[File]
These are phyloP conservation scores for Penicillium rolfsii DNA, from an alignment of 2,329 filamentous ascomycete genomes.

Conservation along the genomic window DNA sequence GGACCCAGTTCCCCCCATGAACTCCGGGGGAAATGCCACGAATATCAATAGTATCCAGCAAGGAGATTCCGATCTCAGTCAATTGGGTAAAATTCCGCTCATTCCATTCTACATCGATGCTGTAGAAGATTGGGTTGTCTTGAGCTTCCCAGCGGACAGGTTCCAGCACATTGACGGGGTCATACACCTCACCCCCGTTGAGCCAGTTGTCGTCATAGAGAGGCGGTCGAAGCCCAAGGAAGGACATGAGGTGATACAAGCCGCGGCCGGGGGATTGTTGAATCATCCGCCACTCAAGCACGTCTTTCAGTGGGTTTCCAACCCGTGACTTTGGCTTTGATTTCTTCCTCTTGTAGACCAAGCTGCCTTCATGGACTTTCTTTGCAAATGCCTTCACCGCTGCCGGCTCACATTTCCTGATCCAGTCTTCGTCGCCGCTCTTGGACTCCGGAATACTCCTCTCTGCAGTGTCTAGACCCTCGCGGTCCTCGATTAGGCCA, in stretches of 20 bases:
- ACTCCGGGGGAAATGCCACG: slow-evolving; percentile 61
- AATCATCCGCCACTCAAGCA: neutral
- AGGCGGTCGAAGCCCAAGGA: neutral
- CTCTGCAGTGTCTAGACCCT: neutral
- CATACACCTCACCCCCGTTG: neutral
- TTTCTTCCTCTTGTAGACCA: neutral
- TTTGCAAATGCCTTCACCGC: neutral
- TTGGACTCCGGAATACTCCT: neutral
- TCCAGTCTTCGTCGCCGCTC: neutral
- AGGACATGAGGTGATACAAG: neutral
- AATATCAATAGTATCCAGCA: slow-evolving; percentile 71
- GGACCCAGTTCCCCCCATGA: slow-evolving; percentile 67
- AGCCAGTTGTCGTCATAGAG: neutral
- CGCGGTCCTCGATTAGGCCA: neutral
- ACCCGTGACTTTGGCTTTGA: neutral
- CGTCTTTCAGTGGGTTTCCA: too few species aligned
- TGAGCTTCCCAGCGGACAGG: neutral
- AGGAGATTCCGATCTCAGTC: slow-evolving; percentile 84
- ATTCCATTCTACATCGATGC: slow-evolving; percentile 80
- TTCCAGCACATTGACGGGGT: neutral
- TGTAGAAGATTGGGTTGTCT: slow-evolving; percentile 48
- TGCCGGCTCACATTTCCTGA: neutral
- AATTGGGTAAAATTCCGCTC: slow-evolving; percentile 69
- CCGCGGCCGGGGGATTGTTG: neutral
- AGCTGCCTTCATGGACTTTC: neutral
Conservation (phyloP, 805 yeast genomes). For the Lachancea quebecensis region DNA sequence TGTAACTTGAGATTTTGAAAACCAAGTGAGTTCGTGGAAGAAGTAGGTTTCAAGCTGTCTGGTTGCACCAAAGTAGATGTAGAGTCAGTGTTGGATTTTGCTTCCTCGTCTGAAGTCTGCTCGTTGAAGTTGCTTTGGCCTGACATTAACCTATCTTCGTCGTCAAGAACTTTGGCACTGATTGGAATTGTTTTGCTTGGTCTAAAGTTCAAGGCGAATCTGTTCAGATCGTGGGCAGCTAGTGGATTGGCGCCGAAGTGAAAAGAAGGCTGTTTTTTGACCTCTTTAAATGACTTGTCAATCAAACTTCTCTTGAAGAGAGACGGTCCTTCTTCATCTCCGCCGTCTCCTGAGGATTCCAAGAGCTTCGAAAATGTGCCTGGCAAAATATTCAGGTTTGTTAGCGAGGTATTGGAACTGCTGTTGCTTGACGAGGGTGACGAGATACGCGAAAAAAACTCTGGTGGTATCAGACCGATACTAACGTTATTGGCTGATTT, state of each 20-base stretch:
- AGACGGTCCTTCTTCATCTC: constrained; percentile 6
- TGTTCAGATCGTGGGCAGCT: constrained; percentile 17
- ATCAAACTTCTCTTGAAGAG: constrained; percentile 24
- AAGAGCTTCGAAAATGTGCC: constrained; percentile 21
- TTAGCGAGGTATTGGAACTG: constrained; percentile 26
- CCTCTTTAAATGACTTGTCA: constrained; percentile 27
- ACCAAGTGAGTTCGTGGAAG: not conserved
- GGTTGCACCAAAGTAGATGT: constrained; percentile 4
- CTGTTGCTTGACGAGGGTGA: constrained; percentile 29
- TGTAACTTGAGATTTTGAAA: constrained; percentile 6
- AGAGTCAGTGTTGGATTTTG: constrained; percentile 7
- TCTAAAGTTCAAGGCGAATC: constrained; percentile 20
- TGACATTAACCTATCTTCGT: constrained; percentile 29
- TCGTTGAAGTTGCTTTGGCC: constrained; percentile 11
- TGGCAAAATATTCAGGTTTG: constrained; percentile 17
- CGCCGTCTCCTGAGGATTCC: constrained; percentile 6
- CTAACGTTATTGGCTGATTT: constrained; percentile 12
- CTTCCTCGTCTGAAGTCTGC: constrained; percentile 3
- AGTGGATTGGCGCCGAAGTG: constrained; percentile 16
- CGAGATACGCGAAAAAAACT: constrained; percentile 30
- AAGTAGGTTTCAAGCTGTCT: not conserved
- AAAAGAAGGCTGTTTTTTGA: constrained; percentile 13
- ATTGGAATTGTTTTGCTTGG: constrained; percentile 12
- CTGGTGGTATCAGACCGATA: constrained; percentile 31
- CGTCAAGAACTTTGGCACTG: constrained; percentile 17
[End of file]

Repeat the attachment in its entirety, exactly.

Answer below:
These are phyloP conservation scores for Penicillium rolfsii DNA, from an alignment of 2,329 filamentous ascomycete genomes.

Conservation along the genomic window DNA sequence GGACCCAGTTCCCCCCATGAACTCCGGGGGAAATGCCACGAATATCAATAGTATCCAGCAAGGAGATTCCGATCTCAGTCAATTGGGTAAAATTCCGCTCATTCCATTCTACATCGATGCTGTAGAAGATTGGGTTGTCTTGAGCTTCCCAGCGGACAGGTTCCAGCACATTGACGGGGTCATACACCTCACCCCCGTTGAGCCAGTTGTCGTCATAGAGAGGCGGTCGAAGCCCAAGGAAGGACATGAGGTGATACAAGCCGCGGCCGGGGGATTGTTGAATCATCCGCCACTCAAGCACGTCTTTCAGTGGGTTTCCAACCCGTGACTTTGGCTTTGATTTCTTCCTCTTGTAGACCAAGCTGCCTTCATGGACTTTCTTTGCAAATGCCTTCACCGCTGCCGGCTCACATTTCCTGATCCAGTCTTCGTCGCCGCTCTTGGACTCCGGAATACTCCTCTCTGCAGTGTCTAGACCCTCGCGGTCCTCGATTAGGCCA, in stretches of 20 bases:
- ACTCCGGGGGAAATGCCACG: slow-evolving; percentile 61
- AATCATCCGCCACTCAAGCA: neutral
- AGGCGGTCGAAGCCCAAGGA: neutral
- CTCTGCAGTGTCTAGACCCT: neutral
- CATACACCTCACCCCCGTTG: neutral
- TTTCTTCCTCTTGTAGACCA: neutral
- TTTGCAAATGCCTTCACCGC: neutral
- TTGGACTCCGGAATACTCCT: neutral
- TCCAGTCTTCGTCGCCGCTC: neutral
- AGGACATGAGGTGATACAAG: neutral
- AATATCAATAGTATCCAGCA: slow-evolving; percentile 71
- GGACCCAGTTCCCCCCATGA: slow-evolving; percentile 67
- AGCCAGTTGTCGTCATAGAG: neutral
- CGCGGTCCTCGATTAGGCCA: neutral
- ACCCGTGACTTTGGCTTTGA: neutral
- CGTCTTTCAGTGGGTTTCCA: too few species aligned
- TGAGCTTCCCAGCGGACAGG: neutral
- AGGAGATTCCGATCTCAGTC: slow-evolving; percentile 84
- ATTCCATTCTACATCGATGC: slow-evolving; percentile 80
- TTCCAGCACATTGACGGGGT: neutral
- TGTAGAAGATTGGGTTGTCT: slow-evolving; percentile 48
- TGCCGGCTCACATTTCCTGA: neutral
- AATTGGGTAAAATTCCGCTC: slow-evolving; percentile 69
- CCGCGGCCGGGGGATTGTTG: neutral
- AGCTGCCTTCATGGACTTTC: neutral
Conservation (phyloP, 805 yeast genomes). For the Lachancea quebecensis region DNA sequence TGTAACTTGAGATTTTGAAAACCAAGTGAGTTCGTGGAAGAAGTAGGTTTCAAGCTGTCTGGTTGCACCAAAGTAGATGTAGAGTCAGTGTTGGATTTTGCTTCCTCGTCTGAAGTCTGCTCGTTGAAGTTGCTTTGGCCTGACATTAACCTATCTTCGTCGTCAAGAACTTTGGCACTGATTGGAATTGTTTTGCTTGGTCTAAAGTTCAAGGCGAATCTGTTCAGATCGTGGGCAGCTAGTGGATTGGCGCCGAAGTGAAAAGAAGGCTGTTTTTTGACCTCTTTAAATGACTTGTCAATCAAACTTCTCTTGAAGAGAGACGGTCCTTCTTCATCTCCGCCGTCTCCTGAGGATTCCAAGAGCTTCGAAAATGTGCCTGGCAAAATATTCAGGTTTGTTAGCGAGGTATTGGAACTGCTGTTGCTTGACGAGGGTGACGAGATACGCGAAAAAAACTCTGGTGGTATCAGACCGATACTAACGTTATTGGCTGATTT, state of each 20-base stretch:
- AGACGGTCCTTCTTCATCTC: constrained; percentile 6
- TGTTCAGATCGTGGGCAGCT: constrained; percentile 17
- ATCAAACTTCTCTTGAAGAG: constrained; percentile 24
- AAGAGCTTCGAAAATGTGCC: constrained; percentile 21
- TTAGCGAGGTATTGGAACTG: constrained; percentile 26
- CCTCTTTAAATGACTTGTCA: constrained; percentile 27
- ACCAAGTGAGTTCGTGGAAG: not conserved
- GGTTGCACCAAAGTAGATGT: constrained; percentile 4
- CTGTTGCTTGACGAGGGTGA: constrained; percentile 29
- TGTAACTTGAGATTTTGAAA: constrained; percentile 6
- AGAGTCAGTGTTGGATTTTG: constrained; percentile 7
- TCTAAAGTTCAAGGCGAATC: constrained; percentile 20
- TGACATTAACCTATCTTCGT: constrained; percentile 29
- TCGTTGAAGTTGCTTTGGCC: constrained; percentile 11
- TGGCAAAATATTCAGGTTTG: constrained; percentile 17
- CGCCGTCTCCTGAGGATTCC: constrained; percentile 6
- CTAACGTTATTGGCTGATTT: constrained; percentile 12
- CTTCCTCGTCTGAAGTCTGC: constrained; percentile 3
- AGTGGATTGGCGCCGAAGTG: constrained; percentile 16
- CGAGATACGCGAAAAAAACT: constrained; percentile 30
- AAGTAGGTTTCAAGCTGTCT: not conserved
- AAAAGAAGGCTGTTTTTTGA: constrained; percentile 13
- ATTGGAATTGTTTTGCTTGG: constrained; percentile 12
- CTGGTGGTATCAGACCGATA: constrained; percentile 31
- CGTCAAGAACTTTGGCACTG: constrained; percentile 17